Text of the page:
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staymore about stay


  5  definitions  found 
  From  Webster's  Revised  Unabridged  Dictionary  (1913)  [web1913]: 
  Stay  \Stay\,  v.  t.  [imp.  &  p.  p.  {Stayed}or  {Staid};  p.  pr  & 
  vb  n.  {Staying}.]  [OF.  estayer,  F.  ['e]tayer  to  prop,  fr 
  OF  estai,  F.  ['e]tai,  a  prop,  probably  fr  OD  stade, 
  staeye  a  prop,  akin  to  E.  stead;  or  cf  stay  a  rope  to 
  support  a  mast.  Cf  {Staid},  a.,  {Stay},  v.  i.] 
  1.  To  stop  from  motion  or  falling;  to  prop;  to  fix  firmly;  to 
  hold  up  to  support. 
  Aaron  and  Hur  stayed  up  his  hands,  the  one  on  the 
  one  side  and  the  other  on  the  other  side  --Ex. 
  xvii.  12. 
  Sallows  and  reeds  .  .  .  for  vineyards  useful  found 
  To  stay  thy  vines.  --Dryden. 
  2.  To  support  from  sinking;  to  sustain  with  strength;  to 
  satisfy  in  part  or  for  the  time. 
  He  has  devoured  a  whole  loaf  of  bread  and  butter, 
  and  it  has  not  staid  his  stomach  for  a  minute.  --Sir 
  W.  Scott. 
  3.  To  bear  up  under  to  endure;  to  support;  to  resist 
  She  will  not  stay  the  siege  of  loving  terms,  Nor 
  bide  the  encounter  of  assailing  eyes.  --Shak. 
  4.  To  hold  from  proceeding;  to  withhold;  to  restrain;  to 
  stop;  to  hold 
  Him  backward  overthrew  and  down  him  stayed  With 
  their  rude  hands  grisly  grapplement.  --Spenser. 
  All  that  may  stay  their  minds  from  thinking  that 
  true  which  they  heartly  wish  were  false.  --Hooker. 
  5.  To  hinde?;  to  delay;  to  detain;  to  keep  back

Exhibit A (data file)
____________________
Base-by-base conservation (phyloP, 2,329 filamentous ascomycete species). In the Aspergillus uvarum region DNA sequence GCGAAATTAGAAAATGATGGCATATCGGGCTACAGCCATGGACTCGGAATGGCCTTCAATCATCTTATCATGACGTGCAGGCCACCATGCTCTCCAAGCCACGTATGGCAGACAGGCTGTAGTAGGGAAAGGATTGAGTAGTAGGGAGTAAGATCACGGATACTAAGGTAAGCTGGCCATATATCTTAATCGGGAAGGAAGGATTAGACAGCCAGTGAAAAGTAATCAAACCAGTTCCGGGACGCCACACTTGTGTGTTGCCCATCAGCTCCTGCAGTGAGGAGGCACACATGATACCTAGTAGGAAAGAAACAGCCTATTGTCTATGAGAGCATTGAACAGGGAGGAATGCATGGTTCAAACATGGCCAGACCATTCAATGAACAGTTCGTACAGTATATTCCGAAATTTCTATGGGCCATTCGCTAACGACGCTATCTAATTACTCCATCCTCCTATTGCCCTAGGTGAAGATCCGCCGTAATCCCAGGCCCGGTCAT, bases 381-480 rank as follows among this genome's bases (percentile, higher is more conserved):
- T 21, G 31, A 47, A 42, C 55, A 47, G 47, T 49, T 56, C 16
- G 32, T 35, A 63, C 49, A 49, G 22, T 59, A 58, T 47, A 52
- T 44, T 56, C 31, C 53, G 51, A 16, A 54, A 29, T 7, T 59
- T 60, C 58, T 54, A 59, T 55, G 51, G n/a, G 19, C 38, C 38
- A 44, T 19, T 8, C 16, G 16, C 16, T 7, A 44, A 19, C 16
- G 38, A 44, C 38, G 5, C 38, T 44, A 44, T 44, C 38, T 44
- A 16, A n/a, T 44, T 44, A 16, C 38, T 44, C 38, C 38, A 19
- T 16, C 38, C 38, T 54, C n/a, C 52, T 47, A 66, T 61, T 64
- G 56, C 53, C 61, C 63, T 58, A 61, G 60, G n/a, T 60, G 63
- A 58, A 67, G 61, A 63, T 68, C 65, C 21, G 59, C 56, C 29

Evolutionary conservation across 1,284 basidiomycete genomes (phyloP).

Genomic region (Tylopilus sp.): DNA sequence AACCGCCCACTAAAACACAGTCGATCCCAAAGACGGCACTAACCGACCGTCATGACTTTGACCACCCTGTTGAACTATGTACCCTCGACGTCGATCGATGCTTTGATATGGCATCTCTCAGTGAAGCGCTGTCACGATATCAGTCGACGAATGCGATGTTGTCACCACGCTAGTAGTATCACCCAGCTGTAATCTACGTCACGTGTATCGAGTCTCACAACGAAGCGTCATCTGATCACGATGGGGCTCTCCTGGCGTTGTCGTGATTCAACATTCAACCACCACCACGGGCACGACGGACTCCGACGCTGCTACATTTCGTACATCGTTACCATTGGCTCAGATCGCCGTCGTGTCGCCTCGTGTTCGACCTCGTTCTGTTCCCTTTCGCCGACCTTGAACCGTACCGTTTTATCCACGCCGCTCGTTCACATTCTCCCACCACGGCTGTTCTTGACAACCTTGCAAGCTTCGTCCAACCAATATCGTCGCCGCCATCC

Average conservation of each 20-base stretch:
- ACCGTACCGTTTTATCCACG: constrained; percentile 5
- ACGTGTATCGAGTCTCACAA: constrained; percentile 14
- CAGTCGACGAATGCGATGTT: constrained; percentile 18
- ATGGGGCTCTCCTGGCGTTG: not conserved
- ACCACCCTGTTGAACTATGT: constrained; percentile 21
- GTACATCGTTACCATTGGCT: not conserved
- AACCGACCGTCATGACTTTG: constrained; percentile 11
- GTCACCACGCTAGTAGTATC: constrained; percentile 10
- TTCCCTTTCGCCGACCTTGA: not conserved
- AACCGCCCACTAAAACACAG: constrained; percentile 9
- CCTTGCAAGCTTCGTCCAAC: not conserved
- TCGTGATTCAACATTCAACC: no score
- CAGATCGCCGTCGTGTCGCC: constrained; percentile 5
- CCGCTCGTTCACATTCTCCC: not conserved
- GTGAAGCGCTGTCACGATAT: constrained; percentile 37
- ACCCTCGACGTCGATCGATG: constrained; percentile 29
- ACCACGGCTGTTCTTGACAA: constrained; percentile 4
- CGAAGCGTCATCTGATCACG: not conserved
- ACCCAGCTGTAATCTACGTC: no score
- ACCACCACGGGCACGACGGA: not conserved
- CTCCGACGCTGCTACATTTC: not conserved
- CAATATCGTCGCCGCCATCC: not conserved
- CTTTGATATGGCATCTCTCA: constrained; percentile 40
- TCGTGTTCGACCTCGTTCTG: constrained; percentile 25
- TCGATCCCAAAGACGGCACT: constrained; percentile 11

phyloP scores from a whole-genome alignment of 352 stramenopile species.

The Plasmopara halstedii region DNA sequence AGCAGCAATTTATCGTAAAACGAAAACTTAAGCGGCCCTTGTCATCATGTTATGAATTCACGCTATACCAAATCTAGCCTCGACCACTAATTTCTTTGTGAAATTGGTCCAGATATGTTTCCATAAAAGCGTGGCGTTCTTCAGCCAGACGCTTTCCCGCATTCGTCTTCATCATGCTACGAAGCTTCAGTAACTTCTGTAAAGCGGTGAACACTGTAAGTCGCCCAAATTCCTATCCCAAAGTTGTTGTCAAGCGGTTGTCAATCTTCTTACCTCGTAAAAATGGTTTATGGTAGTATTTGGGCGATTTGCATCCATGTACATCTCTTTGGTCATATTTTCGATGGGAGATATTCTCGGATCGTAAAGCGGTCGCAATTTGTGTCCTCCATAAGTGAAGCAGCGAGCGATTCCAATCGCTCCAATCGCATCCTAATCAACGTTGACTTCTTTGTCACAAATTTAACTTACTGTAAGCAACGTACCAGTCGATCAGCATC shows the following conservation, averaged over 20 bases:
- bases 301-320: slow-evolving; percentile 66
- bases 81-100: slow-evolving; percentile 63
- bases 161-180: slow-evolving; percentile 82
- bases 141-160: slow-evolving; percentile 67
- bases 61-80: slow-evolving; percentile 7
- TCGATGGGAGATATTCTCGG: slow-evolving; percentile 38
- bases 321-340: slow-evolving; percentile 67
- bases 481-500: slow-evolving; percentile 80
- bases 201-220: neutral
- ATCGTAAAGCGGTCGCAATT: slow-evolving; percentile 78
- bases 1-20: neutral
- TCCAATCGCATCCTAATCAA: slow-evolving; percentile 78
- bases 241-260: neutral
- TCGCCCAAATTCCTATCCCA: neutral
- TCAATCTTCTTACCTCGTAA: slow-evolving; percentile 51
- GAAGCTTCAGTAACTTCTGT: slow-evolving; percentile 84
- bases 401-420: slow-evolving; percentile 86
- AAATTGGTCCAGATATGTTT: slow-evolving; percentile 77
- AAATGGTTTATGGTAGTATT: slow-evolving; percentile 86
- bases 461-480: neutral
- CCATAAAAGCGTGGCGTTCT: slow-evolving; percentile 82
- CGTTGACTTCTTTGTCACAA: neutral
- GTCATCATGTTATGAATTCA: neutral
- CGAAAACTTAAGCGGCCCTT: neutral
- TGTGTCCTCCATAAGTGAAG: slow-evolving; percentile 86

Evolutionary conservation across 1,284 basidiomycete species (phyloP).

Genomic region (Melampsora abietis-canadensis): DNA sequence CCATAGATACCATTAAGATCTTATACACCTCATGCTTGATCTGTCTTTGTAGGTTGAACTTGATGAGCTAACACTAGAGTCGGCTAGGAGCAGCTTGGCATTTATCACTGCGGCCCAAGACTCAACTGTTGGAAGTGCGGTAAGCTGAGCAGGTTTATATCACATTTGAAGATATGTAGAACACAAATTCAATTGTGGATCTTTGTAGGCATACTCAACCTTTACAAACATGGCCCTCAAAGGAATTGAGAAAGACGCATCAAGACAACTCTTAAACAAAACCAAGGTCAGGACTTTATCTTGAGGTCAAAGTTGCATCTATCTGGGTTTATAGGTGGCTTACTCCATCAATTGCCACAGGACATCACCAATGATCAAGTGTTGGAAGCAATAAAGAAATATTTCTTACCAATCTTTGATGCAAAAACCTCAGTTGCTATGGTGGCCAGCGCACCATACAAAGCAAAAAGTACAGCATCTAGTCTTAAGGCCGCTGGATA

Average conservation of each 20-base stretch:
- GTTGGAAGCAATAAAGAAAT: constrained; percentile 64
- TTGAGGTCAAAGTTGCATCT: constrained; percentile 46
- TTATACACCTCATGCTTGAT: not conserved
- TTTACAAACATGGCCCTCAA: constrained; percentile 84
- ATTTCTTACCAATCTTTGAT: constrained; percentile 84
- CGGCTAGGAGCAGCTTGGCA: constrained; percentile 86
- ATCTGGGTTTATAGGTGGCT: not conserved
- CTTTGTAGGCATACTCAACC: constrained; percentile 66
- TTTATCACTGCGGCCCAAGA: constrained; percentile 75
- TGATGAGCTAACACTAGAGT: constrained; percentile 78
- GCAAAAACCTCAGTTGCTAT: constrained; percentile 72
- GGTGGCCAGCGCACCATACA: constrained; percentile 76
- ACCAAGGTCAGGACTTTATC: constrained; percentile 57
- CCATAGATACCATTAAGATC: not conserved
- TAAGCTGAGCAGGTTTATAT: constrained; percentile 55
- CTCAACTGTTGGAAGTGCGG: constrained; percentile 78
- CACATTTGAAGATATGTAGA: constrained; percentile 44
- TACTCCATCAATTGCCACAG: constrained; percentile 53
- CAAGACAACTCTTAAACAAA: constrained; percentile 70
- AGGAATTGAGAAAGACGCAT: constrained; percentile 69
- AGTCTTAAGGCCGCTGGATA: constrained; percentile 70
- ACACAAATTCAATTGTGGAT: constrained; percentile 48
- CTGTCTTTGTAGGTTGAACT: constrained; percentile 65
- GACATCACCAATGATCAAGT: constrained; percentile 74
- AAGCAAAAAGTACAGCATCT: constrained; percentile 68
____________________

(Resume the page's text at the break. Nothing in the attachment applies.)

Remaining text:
Your  ships  are  stayed  at  Venice.  --Shak. 
  This  business  staid  me  in  London  almost  a  week. 
  I  was  willing  to  stay  my  reader  on  an  argument  that 
  appeared  to  me  new  --Locke. 
  6.  To  remain  for  the  purpose  of  to  wait  for  ``I  stay  dinner 
  there.''  --Shak. 
  7.  To  cause  to  cease;  to  put  an  end  to 
  Stay  your  strife.  --Shak. 
  For  flattering  planets  seemed  to  say  This  child 
  should  ills  of  ages  stay.  --Emerson. 
  8.  (Engin.)  To  fasten  or  secure  with  stays;  as  to  stay  a 
  flat  sheet  in  a  steam  boiler. 
  9.  (Naut.)  To  tack,  as  a  vessel,  so  that  the  other  side  of 
  the  vessel  shall  be  presented  to  the  wind. 
  {To  stay  a  mast}  (Naut.),  to  incline  it  forward  or  aft,  or  to 
  one  side  by  the  stays  and  backstays. 
  From  Webster's  Revised  Unabridged  Dictionary  (1913)  [web1913]: 
  Stay  \Stay\,  n.  [AS.  st[ae]g,  akin  to  D.,  G.,  Icel.,  Sw.,  &  Dan. 
  stag;  cf  OF  estai,  F.  ['e]tai,  of  Teutonic  origin.]  (Naut.) 
  A  large  strong  rope,  employed  to  support  a  mast,  by  being 
  extended  from  the  head  of  one  mast  down  to  some  other  or  to 
  some  part  of  the  vessel.  Those  which  lead  forward  are  called 
  fore-and-aft  stays;  those  which  lead  to  the  vessel's  side  are 
  called  backstays.  See  Illust.  of  {Ship}. 
  {In  stays},  or  {Hove  in  stays}  (Naut.),  in  the  act  or 
  situation  of  staying,  or  going  about  from  one  tack  to 
  another.  --R.  H.  Dana,  Jr 
  {Stay  holes}  (Naut.),  openings  in  the  edge  of  a  staysail 
  through  which  the  hanks  pass  which  join  it  to  the  stay.